Semantic Keyword Research means that as marketers you need to leverage a strategy that includes understanding a varied and distinct way that your audience is searching for your brand, product or service. How many brands are guilty of using their own marketing lingo only to find that the vast majority do not know or care about this jargon? The Blue Nile Study showed that 27% of searchers phrased their query in the form of a question. This actually seems low to me as I would expect that the number of question related queries out there is closer to the 40% mark.
The study took it one step further breaking down the distribution of question type. According to their data, users searched for “how” the most often (38% of all questions) and “what” the least often 11% of questions. I was surprised to see “Where” in the middle at 15% of question types. If you think of the trend towards mobile search, searchers are looking for convenient and quick answers, “where is the nearest Tim Horton’s?” as an example. So I would expect that in the future we may see more searchers using the “where” query more often. The question of “How” will always be the most asked question type phrase on the Internet simply because people are seeking a solution to their problem/issue. People have a lot of questions: “How much is the new iPad”, “how do I reprogram my key fob”, “how do I make Greek style potatoes?”, “how much does a chiropractor make?”
It becomes easy to see that understanding semantic intent is
- Not easy and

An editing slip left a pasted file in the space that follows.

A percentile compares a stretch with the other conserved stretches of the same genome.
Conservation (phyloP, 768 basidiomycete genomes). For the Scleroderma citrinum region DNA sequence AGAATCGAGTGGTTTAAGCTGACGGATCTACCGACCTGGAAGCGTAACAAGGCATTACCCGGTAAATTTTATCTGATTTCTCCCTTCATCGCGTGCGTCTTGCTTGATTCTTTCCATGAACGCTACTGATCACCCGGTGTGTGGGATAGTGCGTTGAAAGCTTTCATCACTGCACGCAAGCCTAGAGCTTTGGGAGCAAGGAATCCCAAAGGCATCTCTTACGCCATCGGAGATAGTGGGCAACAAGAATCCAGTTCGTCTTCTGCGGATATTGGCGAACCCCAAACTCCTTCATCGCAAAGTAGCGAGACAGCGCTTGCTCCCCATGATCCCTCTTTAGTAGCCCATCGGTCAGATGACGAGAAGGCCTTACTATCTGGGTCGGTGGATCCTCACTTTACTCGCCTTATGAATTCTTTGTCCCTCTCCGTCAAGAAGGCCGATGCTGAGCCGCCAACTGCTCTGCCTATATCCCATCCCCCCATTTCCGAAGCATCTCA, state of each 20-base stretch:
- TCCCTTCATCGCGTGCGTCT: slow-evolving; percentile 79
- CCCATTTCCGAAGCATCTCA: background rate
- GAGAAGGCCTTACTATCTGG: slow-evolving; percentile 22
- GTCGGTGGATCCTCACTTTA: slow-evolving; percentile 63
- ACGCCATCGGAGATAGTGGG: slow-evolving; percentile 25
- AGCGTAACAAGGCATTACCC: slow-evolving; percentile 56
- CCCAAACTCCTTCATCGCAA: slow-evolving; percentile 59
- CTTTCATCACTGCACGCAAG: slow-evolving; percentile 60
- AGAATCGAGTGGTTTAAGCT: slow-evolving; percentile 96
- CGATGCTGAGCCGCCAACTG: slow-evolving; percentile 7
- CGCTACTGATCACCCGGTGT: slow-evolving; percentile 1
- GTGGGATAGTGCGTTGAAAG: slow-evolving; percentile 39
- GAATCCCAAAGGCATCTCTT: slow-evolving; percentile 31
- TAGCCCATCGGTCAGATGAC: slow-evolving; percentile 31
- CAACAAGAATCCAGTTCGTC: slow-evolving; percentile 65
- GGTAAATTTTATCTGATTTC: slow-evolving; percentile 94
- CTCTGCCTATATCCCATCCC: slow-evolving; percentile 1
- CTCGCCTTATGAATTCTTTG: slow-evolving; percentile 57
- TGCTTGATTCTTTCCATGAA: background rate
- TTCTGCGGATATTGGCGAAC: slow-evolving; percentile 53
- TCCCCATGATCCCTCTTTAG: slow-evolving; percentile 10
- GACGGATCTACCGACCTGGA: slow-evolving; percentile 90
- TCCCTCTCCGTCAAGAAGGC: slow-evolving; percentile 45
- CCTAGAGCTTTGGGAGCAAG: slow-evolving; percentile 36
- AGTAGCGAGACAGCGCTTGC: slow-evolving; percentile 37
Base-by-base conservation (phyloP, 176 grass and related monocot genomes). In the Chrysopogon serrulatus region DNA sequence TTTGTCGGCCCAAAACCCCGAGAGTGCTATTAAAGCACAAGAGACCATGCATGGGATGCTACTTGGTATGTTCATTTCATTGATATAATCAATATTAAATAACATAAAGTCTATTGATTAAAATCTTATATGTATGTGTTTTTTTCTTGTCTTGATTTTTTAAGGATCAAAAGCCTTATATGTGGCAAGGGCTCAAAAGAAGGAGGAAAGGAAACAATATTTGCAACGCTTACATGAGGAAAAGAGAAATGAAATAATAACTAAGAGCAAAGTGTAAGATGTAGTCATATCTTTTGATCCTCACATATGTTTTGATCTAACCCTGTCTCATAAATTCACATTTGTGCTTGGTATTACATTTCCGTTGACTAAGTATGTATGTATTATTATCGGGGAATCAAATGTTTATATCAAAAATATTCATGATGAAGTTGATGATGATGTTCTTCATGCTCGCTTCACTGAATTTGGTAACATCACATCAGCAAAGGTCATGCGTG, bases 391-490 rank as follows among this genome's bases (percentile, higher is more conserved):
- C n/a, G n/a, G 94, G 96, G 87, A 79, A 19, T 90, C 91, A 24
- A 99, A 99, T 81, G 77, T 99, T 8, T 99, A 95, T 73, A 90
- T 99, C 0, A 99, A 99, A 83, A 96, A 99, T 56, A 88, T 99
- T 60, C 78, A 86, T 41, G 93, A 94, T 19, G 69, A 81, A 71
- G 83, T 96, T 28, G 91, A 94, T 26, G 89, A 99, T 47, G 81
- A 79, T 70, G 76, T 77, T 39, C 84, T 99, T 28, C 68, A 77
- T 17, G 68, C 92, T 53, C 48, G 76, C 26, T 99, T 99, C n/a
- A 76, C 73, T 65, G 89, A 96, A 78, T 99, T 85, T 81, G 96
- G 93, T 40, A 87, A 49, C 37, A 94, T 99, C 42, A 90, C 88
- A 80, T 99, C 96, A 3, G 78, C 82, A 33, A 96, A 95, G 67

- Critical to providing the right content at the right time to your audience.
If you look at some of the innovations form Google in recent years you can see how they have been leading up to better understanding user search intent . At the heart of what they do, Google is attempting to return the most relevant result in the quickest manner possible:
- 2004 Google launches Google Suggest
- 2007 Google launches Universal / Blended Search (although ASK had beaten them slightly with ASK’s Vertical Results which I blogged about here in 2006)
- 2009 Google pushes out Personalized Search
- 2010 Google launches Google Instant aka Search Suggest
- 2012 Google launches Knowledge Graph
- 2013: Google launches conversational search aka voice search
- 2013: Google releases Hummingbird (my Mediative post about Hummingbird)
Google has made great strides in understanding the intent behind a query. While still not perfected the “Google A.I.” is taking a closer step into becoming that Star Trek computer that they strive to become. The need to shift from traditional keyword research is upon us, in fact if you are just now paying attention to things like semantic search and entity search you are a bit behind. Your keyword selection process should be based around the intent of your audience. It may mean some extra effort from your part in understanding the search habits of your desired audience.
I’ll leave you with three tips for conducting semantically relevant keyword research:
- Understand the intent of your audience. Here are a couple of great sources for this:
- Review your internal site search – what questions are people asking?
- Use the Search Queries report in Google Search Console (formerly Google Webmaster Tools). What are some of the top questions being searched for?
- Monitor your audience on social media. This is where you can gain invaluable insight as to topics and terms that your audience is using to engage with your industry, your brand or your products/services.
- It’s not just about search volume. Long-tail keywords which are typically longer in length (such as a question based query) can deliver tremendous value even though they may have less search volume than more generic or branded terms.
Slapping a keyword within your page copy four or five times is simply not going to help your website gain visibility in organic search results. In some cases you do not even need the keyword to appear on the page to “rank” for it. Your focus should be on creating relevant themes for your audience and becoming an authority around these themes.